13. snapper (history's 42nd greatest monster) Posted: March 13, 2014 at 04:36 PM (#4671067)
I see no reason not to call out his stupidity.

Concur. But there's no reason to treat this as some big deal.

It's very small level stupidity in the grand scheme of things. He said a stupid thing to a colleague, he correctly apologized, WTF cares?

I'm sure things that are 10 times as vicious get said about guys' wives and mothers in locker rooms every day. No one make a big deal of that.
   14. Joe Kehoskie Posted: March 13, 2014 at 04:37 PM (#4671069)

Boo hoo, Stu Woo.

Reporters crucify guys over the silliest things but then complain that athletes and staffers are increasingly boring and/or uncooperative.

That this is "news" — in The Wall Street Journal! — says a lot about the state of modern American journalism.

(By the way, is Repoz in the hospital or something? I figured this would have been on BBTF about 18 hours ago.)
   15. RoyalsRetro (AG#1F) Posted: March 13, 2014 at 04:47 PM (#4671077)
Reporters crucify guys over the silliest things but then complain that athletes and staffers are increasingly boring and/or uncooperative.


Surely there is middle ground between "boring and uncooperative" and "antiquated racial slurs."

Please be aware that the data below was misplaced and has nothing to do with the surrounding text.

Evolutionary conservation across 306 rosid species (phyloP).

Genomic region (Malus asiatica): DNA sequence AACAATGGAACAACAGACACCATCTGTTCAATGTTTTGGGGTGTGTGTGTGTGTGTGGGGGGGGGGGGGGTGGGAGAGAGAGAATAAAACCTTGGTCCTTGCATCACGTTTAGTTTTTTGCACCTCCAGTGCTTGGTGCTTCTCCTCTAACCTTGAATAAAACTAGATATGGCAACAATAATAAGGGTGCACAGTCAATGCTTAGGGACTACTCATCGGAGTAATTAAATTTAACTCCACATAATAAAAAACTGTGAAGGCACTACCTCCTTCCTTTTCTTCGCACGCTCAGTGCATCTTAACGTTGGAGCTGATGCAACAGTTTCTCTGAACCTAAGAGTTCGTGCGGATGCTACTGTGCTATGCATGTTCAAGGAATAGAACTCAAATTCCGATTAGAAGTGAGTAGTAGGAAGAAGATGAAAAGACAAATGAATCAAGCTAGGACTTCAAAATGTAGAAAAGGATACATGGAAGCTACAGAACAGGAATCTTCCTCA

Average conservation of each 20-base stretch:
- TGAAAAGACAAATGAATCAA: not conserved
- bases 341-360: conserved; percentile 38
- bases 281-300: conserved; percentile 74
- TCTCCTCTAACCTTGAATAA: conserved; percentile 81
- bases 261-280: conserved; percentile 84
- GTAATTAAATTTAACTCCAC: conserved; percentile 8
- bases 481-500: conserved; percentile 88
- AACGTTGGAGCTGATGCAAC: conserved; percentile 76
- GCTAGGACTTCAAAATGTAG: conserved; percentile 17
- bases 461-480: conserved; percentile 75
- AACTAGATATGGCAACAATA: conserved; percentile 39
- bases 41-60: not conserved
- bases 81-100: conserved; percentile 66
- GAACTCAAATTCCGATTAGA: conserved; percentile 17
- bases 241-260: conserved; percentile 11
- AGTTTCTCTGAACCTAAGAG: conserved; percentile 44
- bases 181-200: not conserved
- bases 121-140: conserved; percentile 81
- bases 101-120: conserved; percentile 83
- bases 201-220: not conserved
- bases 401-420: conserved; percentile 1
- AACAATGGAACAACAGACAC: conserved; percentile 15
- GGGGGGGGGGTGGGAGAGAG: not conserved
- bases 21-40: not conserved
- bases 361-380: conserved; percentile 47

16. Joe Kehoskie Posted: March 13, 2014 at 04:58 PM (#4671089)
Surely there is middle ground between "boring and uncooperative" and "antiquated racial slurs."

Why would there be, if you're a player or staffer and you know that some flippant overheard comment, meant in jest, will get you crucified in the papers?

If you're with the Mets — or elsewhere in MLB, for that matter — are you now going to be more or less inclined to speak in front of, or otherwise cooperate with, Stu Woo? This seems like the very definition of a Pyrrhic victory. Woo got some attention and some page clicks, but now he's the thin-skinned "gotcha" guy. Seems like a bad trade to me, but Woo's not on the Mets beat, so maybe he doesn't care.
   17. RoyalsRetro (AG#1F) Posted: March 13, 2014 at 05:09 PM (#4671093)